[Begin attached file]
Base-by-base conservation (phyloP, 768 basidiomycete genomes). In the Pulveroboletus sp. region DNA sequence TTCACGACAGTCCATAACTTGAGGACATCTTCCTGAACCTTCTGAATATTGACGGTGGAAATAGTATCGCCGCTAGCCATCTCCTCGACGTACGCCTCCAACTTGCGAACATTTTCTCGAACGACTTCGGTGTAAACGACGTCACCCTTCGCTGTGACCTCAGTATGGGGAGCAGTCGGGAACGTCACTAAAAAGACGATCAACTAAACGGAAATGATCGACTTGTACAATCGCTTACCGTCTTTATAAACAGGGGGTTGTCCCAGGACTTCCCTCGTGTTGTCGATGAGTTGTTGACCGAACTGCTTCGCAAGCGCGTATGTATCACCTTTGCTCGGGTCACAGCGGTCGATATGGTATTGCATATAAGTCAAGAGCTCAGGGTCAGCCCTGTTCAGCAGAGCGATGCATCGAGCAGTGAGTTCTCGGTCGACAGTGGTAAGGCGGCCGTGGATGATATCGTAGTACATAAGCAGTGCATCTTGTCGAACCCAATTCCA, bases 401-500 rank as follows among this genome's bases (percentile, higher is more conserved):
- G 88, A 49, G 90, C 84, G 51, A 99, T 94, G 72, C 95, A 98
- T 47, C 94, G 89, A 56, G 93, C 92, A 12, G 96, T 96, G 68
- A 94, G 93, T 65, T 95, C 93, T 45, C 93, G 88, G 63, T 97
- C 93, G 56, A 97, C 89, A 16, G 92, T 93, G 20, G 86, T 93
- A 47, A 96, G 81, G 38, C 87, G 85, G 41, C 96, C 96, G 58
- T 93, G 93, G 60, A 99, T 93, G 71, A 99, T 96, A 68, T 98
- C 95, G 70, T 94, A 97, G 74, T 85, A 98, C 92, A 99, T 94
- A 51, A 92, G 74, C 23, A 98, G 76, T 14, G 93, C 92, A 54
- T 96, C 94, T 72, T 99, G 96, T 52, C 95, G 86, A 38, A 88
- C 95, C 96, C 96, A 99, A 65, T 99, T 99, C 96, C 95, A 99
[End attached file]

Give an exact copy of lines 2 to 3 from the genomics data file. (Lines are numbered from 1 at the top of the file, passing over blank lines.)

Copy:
- G 88, A 49, G 90, C 84, G 51, A 99, T 94, G 72, C 95, A 98
- T 47, C 94, G 89, A 56, G 93, C 92, A 12, G 96, T 96, G 68